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Honoring the Survivors, a guest post by author Brendan Kiely (#SVYALit Project)

Brendan Kiely is the debut author of the recently released book The Gospel of Winter, a story that takes place right as the revelations began coming to light of the widespread abuse of young men by Catholic priests. He is also a participant in the upcoming #SVYALit Google Hangout on Air, which will take place on Wednesday, March 26th at Noon Eastern. Today he is sharing his thoughts about his debut novel.
The heart of The Gospel of Winter is a boy’s struggle with whether or not to tell the world he has been abused by his priest.  It’s a story of betrayal: Aidan has been betrayed by the one person he has come to rely on the most as his family crumbles around him.  Father Greg promised love and compassion.  The Catholic Church promised love and compassion.  But instead of delivering what they promised, they wielded those concepts and words like weapons and harmed the very people they claimed to want to protect.  In The Gospel of Winter I wanted to write a novel that moved beyond the news stories and honored the young people who had to experience those broken promises firsthand. 
The Gospel of Winter is not a memoir, but when the Boston Globe broke the story of the vast scandal of cover up of sexual abuse in the Catholic Church, many people close to me felt betrayed—and I felt betrayed, too.  As I continued to follow the story in the news, I felt it was important to add another voice—to write a novel that highlighted the struggle of the kids who were brave enough to speak up and tell friends and family that they had been abused by priests. I admired the strength of those young people and I wanted to write a novel that honored them and those still searching for the strength to find their own voice—they are all survivors.

As a high school teacher, I work with young people every day, and I know that they watch us adults closely.  They look up to us, and they also know when we aren’t being honest with them.  They’re smart, observant listeners and they take note when we adults contort uncomfortable truths or bury them beneath the weight of life’s more immediate expectations.  They ask complex and important questions, and they notice when we adults ignore the questions we don’t have answers to. 
Silence isn’t an answer.  Neglect isn’t an answer.  They are part of the problem.  How are young people to deal with a problem none of the adults in their world will acknowledge exists?  What are they to do?
See no evil; hear no evil; speak no evil—young people had to break that powerful silence, and those who had to bear that awful responsibility I find heroic.  They are the kids I wanted to write about.  I thought about how difficult it must have been to muster that courage and the novel evolved around that internal conflict for Aidan: should I say anything at all?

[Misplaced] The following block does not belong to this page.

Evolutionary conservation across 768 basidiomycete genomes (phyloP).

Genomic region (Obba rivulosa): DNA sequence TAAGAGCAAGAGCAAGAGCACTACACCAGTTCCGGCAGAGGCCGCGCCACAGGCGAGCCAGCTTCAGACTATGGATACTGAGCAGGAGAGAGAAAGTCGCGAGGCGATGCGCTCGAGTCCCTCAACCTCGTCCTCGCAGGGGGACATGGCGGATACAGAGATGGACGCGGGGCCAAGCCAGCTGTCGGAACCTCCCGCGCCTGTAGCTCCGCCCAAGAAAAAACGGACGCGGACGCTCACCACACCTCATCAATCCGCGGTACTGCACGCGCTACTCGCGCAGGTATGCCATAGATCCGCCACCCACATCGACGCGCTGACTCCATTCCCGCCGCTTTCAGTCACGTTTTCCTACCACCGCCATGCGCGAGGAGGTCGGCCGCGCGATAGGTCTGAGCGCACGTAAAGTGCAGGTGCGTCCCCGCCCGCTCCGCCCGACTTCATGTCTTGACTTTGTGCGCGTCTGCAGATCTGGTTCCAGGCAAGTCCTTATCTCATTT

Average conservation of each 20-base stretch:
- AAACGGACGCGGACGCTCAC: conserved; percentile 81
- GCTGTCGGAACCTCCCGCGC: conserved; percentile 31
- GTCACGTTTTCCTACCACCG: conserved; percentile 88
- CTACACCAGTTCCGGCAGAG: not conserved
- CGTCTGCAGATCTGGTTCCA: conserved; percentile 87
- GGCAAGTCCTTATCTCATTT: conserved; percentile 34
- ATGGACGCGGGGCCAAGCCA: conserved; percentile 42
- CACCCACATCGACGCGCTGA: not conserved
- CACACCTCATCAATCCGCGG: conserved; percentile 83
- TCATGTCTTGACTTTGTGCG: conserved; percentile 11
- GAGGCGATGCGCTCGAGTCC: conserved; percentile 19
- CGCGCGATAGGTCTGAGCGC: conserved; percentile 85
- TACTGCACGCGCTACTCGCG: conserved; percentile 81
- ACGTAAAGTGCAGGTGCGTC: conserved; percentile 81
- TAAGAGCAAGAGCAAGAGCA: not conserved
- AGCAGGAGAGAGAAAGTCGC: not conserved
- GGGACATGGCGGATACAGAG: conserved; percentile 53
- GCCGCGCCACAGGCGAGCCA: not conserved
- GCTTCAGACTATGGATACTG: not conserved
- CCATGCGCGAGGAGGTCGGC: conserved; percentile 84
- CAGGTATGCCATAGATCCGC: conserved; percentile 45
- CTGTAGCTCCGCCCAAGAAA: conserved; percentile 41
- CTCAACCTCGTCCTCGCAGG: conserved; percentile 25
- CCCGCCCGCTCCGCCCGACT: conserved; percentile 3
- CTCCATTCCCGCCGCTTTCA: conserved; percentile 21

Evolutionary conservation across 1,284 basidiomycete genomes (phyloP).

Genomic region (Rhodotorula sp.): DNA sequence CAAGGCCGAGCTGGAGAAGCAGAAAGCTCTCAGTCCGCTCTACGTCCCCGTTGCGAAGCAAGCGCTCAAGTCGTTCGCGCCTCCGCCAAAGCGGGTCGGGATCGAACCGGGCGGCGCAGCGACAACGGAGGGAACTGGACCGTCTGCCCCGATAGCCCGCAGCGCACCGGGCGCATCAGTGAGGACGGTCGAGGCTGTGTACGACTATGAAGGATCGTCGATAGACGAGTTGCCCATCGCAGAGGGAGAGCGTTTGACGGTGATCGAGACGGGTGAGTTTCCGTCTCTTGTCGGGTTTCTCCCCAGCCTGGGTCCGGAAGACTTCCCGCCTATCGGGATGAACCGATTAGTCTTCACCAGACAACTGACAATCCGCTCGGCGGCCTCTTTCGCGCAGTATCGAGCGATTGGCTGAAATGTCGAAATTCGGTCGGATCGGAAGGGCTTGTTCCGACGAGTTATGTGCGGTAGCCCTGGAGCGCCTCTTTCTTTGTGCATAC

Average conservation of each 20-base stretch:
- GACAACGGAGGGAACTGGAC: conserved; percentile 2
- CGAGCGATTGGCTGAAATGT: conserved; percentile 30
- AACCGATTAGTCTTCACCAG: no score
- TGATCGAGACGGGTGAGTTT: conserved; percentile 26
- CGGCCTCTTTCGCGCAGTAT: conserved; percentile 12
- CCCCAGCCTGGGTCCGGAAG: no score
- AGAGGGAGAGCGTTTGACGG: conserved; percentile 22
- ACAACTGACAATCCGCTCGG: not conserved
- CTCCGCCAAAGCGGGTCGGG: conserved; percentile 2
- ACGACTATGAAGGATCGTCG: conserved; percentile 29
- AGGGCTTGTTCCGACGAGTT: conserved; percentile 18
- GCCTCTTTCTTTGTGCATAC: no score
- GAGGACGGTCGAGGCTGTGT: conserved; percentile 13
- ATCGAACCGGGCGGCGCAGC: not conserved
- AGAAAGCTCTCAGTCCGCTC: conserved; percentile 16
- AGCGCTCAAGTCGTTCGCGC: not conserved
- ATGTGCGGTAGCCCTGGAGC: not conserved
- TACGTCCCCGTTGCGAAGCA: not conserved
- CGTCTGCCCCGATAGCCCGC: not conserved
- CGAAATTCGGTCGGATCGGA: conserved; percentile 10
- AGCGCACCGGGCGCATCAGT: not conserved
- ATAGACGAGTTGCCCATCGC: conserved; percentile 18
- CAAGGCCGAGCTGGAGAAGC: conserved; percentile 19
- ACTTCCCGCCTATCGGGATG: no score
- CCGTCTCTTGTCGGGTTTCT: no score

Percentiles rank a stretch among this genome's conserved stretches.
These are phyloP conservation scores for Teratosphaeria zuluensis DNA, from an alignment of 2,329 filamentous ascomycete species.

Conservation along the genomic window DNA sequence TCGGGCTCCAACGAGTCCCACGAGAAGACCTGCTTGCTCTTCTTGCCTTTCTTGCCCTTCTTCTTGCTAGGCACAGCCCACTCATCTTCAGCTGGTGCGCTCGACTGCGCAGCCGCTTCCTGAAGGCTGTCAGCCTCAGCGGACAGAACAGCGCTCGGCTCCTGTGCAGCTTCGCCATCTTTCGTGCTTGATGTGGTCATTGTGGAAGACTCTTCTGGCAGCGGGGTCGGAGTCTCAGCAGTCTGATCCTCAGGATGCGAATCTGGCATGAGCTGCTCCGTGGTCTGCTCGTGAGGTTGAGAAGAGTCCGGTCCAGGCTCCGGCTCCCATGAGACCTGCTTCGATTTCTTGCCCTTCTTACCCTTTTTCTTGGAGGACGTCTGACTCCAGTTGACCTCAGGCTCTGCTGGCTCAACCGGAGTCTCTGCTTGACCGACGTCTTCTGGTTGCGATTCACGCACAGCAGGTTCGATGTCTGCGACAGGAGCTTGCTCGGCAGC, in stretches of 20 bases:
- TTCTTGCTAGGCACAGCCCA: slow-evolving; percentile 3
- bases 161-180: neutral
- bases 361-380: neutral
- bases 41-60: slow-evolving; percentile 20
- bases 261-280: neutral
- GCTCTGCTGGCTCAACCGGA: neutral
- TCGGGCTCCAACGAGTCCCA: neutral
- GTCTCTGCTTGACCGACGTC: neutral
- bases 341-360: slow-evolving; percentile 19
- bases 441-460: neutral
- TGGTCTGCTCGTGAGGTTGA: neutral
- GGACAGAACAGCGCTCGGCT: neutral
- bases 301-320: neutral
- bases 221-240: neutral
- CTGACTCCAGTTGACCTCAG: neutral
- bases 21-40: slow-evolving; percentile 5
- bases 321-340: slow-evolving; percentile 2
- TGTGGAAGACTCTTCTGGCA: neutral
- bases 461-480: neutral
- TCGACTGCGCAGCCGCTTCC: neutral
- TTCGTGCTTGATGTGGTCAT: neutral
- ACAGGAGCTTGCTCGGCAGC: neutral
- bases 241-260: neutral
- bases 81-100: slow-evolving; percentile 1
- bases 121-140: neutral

It is inspiring working with young people—every day I am in a building filled with so much hope—but as I wrote my book, I kept thinking back to my own childhood.  All those Roman collars.  What about the kids who’d been victimized, who’d been robbed of their hope?  These children’s narratives were nearly invisible in the news, so I wanted my novel to provide a voice for the person too frequently left out of these stories—the kid who finds himself in this situation.  Why does he find himself there, and how does he cope with the aftermath?
Understanding how to better love each other is important to me.  It’s fundamental to how my parents raised me and it lies at the heart of the Catholic education I received as a child.  I wanted to write The Gospel of Winter because despite my outrage at the institution of the Church, what mattered to me—and what continues to matter to me—was to tell a story that still prized the fundamental principles I had learned from my culturally Catholic upbringing: love and compassion. This is why I made the friendships between Aidan and his peers central to the book, because the heart of friendship is that very love and compassion I had grown up thinking were paramount.  Meaningful friendship is an act of extending ourselves beyond our own experiences and saying to another person, “I am here for you; I am here with you; I want to know what is true for you.”
As an educator, I want to empower young people to use their voices, to speak up and speak truth to power.  As I see it, however, this doesn’t have to be one individual, one David, always facing the Goliath.  This is why the friendships in the book are so important to me.  I want to inspire young people to be better friends to each other and for each other, so that when they need to muster the strength to do the right thing, they have the support they need to do it.
By writing a novel about a boy’s attempt to reconstruct his definition of love after he has been abused by an adult, I hope to create a safe space in which young people and adults can discuss these difficult questions.  And isn’t this why we turn to fiction?  It allows us to look beyond ourselves, to engage in meaningful conversations about the questions that are the hardest to discuss but also the most important. 
The Gospel of Winter has received multiple starred reviews and I highly recommend it. It is one of the few – and possibly only – book about this particular event in history. It is also a powerful look at the concepts of grooming, the age of consent, and the betrayal of trust that leaves victims shattered and confused in its wake.  

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